Inquiry Notice

A gallery supervisor poses for a photograph between Vincent van Gogh’s Sunflowers,1888 (L) and Sunflowers, 1889 at the National Gallery in London January 24, 2014. 

If the existence of the copy challenges art history, it does so because in the place of a singularity, a unity, an entity of one, it raises the specter of a hydra-headed multiplicity that threatens to fracture and disperse that unity. We could take the shop practice of Paolo Veronese as an example. During his lifetime and for many years after his death, drawings and paintings in great number, objects which Veronese himself had never touched, were produced under his renowned signature. The unity “Paolo Veronese” is challenged by this fact, since his physical and conceptual singularity as the origin, or author, of his own work would seem, by this evidence, to be opened up to doubt. And given our discipline’s obsession with authorship, with the status of the creative individual – with his intentions, his conceptions, his inventions – this doubt cast on Veronese as absolute origin of his own work is not, to say the very least, welcome… 

…Two responses to this challenge are, as I have said, possible. The first is to shore up the discipline by, in this case, refining the procedures of connoisseurship so that finer and finer distinctions can be made between the genuine and the second-hand, between origin and copy. The second, and this was what this symposium was conceived of as addressing, is to wonder if the very category of original – whether the physical original, or the singular author as origin – if these very categories are themselves far more fragile and open to question than it had seemed. It would be, that is, to wonder if the attacks on the cluster of notions – origin, original, originality – mounted by current theory at work outside the boundaries of the discipline of art history need to be taken seriously by that discipline. It would be to consider if the analysis termed poststructuralist and currently important to other fields of the human sciences might not prove to be important to our own as well.” Rosalind Krauss Originality as Repetition October Vol. 37 (Summer, 1986).

Two images of Ross Bleckner’s “Sea and Mirror” from filings made to New York State Supreme Court by attorneys representing Mary Boone filed on Thursday October 27, 2016. Right: Exhibit B from a 1996 invitation to Gagosian Gallery’s Beverly Hill, Calif. location showing of Bleckner’s latest work. Left: Exhibit C, The piece owned by Alec Baldwin.

“First of all, I should have said this before, your Honor used the word counterfeit and that’s a word that comes is not a counterfeit. It is not a copy. It is not a fake. This is an original work of art from a very fine and very well-known and a very long standing artist, Ross Bleckner, and I think there is really no actual dispute about common themes when they’re interested in a theme at a given time. That’s why Monet had so many different versions of the Cathedral Rouen and the Water Lilies in his garden. That’s why there are so many images of Marilyn Monroe by Andy Warhol. And Ross Bleckner, as Mr. Baldwin, a Bleckner collector, clearly ought to know, I’m sure does know, works in series as well where he explores the same theme. If we looked at all of the other works produced at the same time as this, you would see marked similarities in the elements, the size, the color and so on and so forth.” Alec Baldwin v Mary Boone Gallery 654807/2016 Trial Transcript May 24, 2017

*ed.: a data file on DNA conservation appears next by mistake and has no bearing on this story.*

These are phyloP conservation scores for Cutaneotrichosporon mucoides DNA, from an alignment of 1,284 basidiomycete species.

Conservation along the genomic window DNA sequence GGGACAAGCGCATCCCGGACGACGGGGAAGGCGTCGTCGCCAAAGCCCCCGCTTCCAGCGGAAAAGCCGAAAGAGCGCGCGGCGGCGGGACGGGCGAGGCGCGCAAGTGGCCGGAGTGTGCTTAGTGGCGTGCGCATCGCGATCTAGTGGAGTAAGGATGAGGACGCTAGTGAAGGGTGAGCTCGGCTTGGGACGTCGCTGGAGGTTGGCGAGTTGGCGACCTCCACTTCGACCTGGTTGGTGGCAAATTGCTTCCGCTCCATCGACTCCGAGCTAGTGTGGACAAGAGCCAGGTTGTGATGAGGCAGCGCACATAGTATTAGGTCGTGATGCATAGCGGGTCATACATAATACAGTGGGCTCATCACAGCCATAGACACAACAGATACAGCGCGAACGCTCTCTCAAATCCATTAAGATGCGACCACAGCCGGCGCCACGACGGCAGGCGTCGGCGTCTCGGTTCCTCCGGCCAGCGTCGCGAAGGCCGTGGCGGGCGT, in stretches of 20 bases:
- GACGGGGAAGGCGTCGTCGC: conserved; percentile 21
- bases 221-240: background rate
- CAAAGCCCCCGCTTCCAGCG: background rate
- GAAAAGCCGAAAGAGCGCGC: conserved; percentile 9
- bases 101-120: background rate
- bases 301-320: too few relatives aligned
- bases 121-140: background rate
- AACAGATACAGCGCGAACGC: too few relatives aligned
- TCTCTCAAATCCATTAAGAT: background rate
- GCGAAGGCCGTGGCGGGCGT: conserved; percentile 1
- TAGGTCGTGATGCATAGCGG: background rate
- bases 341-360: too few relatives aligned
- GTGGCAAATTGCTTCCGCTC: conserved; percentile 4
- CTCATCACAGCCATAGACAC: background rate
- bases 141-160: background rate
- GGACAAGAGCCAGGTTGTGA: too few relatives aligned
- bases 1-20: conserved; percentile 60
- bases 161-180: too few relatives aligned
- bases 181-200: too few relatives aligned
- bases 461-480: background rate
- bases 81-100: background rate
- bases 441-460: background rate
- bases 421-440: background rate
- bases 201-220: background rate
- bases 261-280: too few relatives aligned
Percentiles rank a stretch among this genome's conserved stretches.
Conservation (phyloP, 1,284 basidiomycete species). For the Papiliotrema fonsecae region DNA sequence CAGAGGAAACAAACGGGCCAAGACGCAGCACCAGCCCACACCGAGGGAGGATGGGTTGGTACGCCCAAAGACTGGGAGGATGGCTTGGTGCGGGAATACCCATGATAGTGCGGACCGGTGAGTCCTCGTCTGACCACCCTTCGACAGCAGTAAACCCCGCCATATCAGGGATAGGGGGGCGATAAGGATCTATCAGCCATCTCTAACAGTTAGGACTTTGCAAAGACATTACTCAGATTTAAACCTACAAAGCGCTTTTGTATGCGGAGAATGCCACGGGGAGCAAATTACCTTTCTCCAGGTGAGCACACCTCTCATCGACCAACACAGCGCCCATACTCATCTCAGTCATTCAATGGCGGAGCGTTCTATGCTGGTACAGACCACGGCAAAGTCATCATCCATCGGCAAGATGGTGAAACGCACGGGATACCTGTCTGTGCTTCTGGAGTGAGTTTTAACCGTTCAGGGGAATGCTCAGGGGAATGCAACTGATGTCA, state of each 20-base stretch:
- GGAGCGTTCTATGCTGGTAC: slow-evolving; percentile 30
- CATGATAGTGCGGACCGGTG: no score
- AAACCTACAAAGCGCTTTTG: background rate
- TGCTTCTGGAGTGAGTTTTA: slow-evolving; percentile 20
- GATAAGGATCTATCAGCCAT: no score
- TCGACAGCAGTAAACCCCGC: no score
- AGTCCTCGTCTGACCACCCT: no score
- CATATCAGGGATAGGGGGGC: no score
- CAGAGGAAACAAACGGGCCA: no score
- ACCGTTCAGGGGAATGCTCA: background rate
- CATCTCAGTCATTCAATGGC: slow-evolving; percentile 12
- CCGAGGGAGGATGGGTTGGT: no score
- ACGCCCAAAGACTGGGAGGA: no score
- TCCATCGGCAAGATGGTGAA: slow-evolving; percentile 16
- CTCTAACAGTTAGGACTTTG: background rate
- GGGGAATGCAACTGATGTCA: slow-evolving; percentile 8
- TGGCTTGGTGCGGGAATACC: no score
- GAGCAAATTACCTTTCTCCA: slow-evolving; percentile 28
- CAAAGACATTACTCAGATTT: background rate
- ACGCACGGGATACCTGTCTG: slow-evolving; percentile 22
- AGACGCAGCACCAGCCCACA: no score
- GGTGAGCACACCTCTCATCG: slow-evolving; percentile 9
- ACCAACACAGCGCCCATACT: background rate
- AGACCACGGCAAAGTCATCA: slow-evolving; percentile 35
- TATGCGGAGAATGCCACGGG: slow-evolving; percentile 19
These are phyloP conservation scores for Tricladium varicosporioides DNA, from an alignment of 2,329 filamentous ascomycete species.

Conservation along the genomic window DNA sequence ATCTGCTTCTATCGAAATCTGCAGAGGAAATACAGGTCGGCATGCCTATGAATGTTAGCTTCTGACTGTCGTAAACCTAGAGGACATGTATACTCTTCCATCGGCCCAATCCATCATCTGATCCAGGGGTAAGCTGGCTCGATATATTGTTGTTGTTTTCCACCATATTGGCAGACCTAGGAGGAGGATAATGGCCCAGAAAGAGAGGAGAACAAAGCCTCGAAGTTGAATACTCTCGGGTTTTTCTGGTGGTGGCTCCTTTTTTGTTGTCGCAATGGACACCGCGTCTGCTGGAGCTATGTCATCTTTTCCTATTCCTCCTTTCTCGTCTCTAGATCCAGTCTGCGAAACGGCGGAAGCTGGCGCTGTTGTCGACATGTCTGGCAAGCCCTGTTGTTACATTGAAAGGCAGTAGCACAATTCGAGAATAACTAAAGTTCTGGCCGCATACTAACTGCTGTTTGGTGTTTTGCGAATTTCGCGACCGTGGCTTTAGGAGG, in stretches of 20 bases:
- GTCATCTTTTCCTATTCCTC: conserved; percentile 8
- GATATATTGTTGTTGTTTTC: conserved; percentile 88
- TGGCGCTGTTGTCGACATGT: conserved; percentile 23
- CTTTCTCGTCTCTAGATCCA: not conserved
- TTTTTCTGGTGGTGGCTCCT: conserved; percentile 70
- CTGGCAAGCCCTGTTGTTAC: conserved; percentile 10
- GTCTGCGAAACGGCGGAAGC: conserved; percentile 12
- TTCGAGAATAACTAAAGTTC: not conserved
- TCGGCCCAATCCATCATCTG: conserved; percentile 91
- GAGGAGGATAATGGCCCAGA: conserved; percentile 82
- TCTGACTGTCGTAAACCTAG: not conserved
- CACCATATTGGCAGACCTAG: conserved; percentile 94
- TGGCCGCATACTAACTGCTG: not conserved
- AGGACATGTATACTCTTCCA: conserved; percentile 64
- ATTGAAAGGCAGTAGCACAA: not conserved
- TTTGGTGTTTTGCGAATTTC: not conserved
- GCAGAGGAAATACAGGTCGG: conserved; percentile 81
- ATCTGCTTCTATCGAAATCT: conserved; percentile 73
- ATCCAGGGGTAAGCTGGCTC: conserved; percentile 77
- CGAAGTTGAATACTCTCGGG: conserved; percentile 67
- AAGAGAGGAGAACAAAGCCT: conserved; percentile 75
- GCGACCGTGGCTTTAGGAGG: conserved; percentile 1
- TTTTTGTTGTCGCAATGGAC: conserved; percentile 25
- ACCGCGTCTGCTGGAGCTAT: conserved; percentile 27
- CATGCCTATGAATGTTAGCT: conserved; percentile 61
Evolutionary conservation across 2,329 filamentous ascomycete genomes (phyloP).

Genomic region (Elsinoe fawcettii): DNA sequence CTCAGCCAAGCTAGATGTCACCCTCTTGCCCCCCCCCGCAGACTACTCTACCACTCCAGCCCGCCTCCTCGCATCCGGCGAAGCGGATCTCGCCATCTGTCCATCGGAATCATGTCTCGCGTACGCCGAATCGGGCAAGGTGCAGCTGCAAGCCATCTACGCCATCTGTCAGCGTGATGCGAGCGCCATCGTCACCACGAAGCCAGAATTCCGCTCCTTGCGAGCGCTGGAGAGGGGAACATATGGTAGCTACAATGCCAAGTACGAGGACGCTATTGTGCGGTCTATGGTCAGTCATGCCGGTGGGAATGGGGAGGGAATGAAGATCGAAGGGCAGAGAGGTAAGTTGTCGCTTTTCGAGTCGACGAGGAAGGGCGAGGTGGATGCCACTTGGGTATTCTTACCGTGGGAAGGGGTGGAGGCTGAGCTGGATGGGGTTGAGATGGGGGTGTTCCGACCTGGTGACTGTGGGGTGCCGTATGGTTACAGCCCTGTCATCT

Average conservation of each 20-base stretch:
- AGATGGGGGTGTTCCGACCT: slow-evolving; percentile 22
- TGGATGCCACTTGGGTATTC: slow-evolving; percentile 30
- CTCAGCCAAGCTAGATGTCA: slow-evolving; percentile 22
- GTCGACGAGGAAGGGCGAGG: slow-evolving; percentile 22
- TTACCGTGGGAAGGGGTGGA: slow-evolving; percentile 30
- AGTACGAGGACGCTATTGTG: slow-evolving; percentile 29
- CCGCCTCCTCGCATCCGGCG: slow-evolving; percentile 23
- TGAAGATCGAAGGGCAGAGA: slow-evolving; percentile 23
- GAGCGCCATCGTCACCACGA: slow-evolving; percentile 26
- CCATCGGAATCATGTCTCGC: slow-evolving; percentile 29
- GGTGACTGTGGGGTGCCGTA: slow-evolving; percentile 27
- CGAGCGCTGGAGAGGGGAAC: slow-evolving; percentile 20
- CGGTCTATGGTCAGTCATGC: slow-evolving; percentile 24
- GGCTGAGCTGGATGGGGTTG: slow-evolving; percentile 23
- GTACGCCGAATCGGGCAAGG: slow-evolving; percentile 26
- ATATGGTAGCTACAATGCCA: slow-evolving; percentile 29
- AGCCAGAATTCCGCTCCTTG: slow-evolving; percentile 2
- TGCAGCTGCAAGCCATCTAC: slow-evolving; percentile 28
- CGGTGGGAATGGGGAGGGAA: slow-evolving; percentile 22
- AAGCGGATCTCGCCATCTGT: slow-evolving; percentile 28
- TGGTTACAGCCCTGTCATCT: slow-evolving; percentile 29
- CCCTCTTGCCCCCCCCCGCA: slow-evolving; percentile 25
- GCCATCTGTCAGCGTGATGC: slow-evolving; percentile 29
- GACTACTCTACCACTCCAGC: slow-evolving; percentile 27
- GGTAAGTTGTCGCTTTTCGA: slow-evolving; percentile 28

“Rodin also took advantage of the opportunities that multiplication afforded within a work, using the same figure in different positions: the inspiration for Three Faunesses (before 1896) was thus drawn from a figure Rodin employed four times on The Gates of Hell. Likewise, the male figures in The Three Shades (before 1886) were borrowed from Adam (1880-81, itself inspired by the pose of Michelangelo’s Slaves).The three identical figures, grouped around a central point, initially placed at the top of The Gates of Hell, were enlarged in 1904 to create a monumental independent group….”

“…Rodin’s innovativeness resided in the fact that this technique [casting] became a systematic part of his creative process. Thus for The Gates of Hell, Rodin made multiple plaster casts of figures or fragments of figures whose poses or modelling pleased him. Cast from the same original work modelled by Rodin, several of them appeared two or three times on the finished Gates, arranged in different positions so as to confer new attitudes and meanings upon them: Fugit Amor appeared twice, and later became an independent group (before 1887) , while one of the two figures comprised in this group turned into The Prodigal Son, a large-scale bronze of which was cast in 1905.” Musée Rodin Mulitples Fragments Assemblages.

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